Should You Use a Fee-Only Financial Advisor?
Whether you use a fee-only financial advisor is a personal choice. Some do choose fee-only advisors because the incentive structures are said to better align with an individual’s interest. While a commissioned advisor may be influenced to sell product based on the payout structure, a fee-only advisor – truly acting in a fiduciary capacity – cannot receive commissions. Other individuals and families use fee-only advisors because such financial planners tend to provide more holistic advice, providing integrated planning advice. Rather than focusing on product sales, the fee-only financial planner tends to analyze how the retirement picture integrates with the tax planning and asset allocation, among other areas.
Indeed, many commentators do recommend that consumers utilize fee-only advisors. Consumer advocates such as Clark Howard generally recommend fee-only financial advisors. However, you should evaluate your own needs and determine whether you desire to work with a fee-only advisor compared to a non-fiduciary.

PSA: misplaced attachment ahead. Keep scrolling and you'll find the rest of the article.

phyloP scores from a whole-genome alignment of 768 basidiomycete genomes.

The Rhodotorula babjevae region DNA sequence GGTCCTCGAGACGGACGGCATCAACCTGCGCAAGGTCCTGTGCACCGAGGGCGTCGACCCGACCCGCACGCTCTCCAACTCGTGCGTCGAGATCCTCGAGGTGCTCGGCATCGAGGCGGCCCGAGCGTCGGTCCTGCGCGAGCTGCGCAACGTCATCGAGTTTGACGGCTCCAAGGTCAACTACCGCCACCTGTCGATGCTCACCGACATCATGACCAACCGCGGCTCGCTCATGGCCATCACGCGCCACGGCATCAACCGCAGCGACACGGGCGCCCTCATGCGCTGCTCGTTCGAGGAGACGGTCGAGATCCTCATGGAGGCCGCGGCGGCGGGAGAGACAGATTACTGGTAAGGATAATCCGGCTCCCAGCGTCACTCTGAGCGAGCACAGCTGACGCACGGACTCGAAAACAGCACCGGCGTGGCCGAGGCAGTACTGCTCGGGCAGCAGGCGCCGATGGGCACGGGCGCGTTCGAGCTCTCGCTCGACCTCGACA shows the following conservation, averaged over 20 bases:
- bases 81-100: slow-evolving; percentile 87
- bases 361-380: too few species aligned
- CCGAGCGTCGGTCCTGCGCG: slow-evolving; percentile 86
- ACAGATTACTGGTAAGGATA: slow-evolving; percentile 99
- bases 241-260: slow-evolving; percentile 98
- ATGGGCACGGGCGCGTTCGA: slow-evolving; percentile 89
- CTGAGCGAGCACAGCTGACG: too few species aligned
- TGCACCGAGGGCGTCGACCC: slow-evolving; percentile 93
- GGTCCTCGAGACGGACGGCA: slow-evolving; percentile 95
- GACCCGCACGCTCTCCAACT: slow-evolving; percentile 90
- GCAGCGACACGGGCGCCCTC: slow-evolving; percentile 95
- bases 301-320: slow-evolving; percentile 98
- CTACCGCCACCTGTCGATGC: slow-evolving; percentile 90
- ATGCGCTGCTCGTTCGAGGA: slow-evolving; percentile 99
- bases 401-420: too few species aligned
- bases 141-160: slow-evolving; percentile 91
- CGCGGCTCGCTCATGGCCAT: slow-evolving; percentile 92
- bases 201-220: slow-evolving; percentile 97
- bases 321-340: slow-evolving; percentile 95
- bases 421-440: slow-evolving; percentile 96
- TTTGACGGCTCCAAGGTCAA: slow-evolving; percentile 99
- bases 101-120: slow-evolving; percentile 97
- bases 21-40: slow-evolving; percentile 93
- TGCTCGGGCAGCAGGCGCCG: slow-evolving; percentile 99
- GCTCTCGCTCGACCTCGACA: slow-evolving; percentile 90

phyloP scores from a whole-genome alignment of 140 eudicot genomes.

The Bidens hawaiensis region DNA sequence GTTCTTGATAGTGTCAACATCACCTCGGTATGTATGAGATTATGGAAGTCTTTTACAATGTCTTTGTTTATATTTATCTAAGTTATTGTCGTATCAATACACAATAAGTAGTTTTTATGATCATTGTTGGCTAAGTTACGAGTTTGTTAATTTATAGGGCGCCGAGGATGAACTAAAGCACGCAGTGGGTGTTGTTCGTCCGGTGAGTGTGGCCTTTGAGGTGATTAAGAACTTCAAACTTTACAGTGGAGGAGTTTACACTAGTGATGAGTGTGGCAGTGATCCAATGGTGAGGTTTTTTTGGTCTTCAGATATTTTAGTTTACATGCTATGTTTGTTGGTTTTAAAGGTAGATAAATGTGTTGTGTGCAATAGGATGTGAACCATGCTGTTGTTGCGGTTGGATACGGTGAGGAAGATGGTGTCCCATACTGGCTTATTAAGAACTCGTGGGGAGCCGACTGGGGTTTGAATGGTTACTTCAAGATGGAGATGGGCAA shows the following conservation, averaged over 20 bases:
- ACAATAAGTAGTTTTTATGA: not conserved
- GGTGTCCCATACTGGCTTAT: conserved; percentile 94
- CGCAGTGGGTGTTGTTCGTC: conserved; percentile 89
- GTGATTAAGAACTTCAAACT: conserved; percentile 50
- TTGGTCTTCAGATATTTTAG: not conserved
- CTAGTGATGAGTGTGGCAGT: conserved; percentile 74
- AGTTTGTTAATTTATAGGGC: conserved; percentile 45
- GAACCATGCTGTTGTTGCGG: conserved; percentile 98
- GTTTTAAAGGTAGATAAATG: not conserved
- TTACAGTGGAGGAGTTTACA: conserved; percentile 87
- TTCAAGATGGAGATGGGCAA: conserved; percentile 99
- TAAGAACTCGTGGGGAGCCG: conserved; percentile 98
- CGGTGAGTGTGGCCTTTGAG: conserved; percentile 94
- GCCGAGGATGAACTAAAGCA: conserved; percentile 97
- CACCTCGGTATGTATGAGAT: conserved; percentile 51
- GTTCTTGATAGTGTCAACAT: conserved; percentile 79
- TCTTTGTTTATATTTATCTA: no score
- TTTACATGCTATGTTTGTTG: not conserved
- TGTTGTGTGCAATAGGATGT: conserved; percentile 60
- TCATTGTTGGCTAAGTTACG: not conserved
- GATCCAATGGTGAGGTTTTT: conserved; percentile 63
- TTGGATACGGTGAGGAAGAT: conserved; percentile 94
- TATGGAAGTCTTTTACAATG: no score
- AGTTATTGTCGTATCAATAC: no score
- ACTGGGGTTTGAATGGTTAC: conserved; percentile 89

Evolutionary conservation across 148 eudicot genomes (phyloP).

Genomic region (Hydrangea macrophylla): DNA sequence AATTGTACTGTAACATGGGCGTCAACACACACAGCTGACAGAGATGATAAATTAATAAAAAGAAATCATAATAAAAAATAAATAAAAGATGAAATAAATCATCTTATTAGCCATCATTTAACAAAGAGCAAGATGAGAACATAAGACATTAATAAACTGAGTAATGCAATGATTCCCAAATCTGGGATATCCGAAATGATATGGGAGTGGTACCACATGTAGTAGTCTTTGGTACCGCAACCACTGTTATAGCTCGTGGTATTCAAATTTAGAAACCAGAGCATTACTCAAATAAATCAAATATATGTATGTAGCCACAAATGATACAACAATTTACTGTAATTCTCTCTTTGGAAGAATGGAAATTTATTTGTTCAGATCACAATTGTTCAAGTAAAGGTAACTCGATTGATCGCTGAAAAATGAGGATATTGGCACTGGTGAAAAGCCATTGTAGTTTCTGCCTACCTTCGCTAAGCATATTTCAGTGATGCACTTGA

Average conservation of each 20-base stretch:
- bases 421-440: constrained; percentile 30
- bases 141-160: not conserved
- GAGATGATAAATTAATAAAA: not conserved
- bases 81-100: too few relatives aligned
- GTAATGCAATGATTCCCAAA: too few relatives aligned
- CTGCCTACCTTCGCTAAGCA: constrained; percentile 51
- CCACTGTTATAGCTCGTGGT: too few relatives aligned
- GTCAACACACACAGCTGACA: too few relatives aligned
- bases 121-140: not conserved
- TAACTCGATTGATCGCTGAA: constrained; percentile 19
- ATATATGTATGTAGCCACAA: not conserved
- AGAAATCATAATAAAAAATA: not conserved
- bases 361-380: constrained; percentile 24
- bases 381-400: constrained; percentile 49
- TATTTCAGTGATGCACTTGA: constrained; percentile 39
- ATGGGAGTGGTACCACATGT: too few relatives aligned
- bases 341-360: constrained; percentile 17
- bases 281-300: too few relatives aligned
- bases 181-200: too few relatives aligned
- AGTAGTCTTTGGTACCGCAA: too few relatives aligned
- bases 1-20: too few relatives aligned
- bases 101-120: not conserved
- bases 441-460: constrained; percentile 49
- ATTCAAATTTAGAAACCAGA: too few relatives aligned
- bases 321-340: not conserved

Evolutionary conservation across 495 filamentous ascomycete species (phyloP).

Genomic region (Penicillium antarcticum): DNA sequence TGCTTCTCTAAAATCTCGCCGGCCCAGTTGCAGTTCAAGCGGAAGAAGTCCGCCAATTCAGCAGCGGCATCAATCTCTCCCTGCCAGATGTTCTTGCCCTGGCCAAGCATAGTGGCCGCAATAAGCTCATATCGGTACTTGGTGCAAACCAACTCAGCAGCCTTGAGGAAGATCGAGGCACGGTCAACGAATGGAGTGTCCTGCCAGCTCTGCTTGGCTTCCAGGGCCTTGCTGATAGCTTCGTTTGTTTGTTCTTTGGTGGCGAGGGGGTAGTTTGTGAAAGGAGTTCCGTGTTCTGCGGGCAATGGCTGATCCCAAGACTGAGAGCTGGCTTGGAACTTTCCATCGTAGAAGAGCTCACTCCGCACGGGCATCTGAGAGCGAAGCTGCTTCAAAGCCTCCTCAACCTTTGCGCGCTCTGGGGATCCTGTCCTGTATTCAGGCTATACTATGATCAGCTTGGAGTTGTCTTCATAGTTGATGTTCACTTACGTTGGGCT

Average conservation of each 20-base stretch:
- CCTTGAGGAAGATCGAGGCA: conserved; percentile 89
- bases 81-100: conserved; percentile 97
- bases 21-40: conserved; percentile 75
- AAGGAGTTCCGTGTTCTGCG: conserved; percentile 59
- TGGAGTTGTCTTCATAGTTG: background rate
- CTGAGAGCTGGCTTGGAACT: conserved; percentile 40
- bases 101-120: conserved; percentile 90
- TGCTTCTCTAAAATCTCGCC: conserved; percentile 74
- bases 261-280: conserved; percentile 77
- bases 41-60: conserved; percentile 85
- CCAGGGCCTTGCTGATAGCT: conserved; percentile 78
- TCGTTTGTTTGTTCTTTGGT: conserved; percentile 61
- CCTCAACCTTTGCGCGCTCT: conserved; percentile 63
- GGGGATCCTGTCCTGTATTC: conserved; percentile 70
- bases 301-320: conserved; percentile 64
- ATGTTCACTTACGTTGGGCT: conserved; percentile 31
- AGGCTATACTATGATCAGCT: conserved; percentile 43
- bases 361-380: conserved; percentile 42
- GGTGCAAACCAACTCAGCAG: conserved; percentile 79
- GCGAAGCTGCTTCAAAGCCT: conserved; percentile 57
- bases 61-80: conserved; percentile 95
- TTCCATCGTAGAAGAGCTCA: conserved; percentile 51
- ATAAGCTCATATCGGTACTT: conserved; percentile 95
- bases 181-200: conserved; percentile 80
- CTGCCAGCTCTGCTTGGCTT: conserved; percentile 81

Where to Find A Range of Financial Advisors?
As indicated earlier, you may want to work with advisors other than fee-only advisors as expertise can be found on either aisle. Advisors that are not fee-only can receive commissions for the products or solutions that they sell, and they do not have to adhere to as strict of a duty in serving their clients. It is somewhat confusing as the title of these advisors can be the same, e.g., Financial Advisor, Wealth Advisor, Financial Planner. Nevertheless, there are quality advisors that are not fee-only; consumers should just be aware of any potential conflicts that exist when finding advisors.